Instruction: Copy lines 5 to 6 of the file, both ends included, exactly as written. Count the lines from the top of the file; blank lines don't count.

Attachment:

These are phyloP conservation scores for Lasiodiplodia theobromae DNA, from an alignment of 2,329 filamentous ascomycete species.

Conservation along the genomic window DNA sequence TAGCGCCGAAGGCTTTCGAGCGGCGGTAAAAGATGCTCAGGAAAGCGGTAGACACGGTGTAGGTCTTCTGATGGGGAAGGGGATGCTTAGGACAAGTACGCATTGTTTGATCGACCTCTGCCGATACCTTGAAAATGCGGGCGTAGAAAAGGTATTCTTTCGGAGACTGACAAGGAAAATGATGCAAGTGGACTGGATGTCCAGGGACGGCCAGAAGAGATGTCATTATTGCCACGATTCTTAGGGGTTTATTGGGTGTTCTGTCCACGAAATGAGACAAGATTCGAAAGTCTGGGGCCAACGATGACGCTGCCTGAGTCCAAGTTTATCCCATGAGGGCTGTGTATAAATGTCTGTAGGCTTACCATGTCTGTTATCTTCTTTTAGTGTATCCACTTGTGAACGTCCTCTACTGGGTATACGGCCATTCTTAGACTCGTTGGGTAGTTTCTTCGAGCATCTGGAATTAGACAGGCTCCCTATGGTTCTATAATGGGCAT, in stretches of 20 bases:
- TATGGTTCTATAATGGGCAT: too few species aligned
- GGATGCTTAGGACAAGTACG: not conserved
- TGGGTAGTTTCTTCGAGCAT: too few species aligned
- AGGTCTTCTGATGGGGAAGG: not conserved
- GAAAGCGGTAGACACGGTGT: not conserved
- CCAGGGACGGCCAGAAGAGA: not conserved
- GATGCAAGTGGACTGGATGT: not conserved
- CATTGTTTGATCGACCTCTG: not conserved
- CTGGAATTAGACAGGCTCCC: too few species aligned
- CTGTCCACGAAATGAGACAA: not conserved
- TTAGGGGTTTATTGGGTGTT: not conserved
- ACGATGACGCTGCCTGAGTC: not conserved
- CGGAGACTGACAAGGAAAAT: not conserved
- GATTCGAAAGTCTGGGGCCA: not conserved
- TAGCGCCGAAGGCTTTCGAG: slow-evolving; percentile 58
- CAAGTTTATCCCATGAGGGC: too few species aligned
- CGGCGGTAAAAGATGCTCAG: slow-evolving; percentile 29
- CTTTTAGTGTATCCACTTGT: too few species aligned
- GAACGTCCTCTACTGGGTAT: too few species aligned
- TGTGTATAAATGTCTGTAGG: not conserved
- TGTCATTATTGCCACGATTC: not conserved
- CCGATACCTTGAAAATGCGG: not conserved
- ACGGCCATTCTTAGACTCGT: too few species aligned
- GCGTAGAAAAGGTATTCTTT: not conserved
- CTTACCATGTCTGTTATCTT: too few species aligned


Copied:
- TGGGTAGTTTCTTCGAGCAT: too few species aligned
- AGGTCTTCTGATGGGGAAGG: not conserved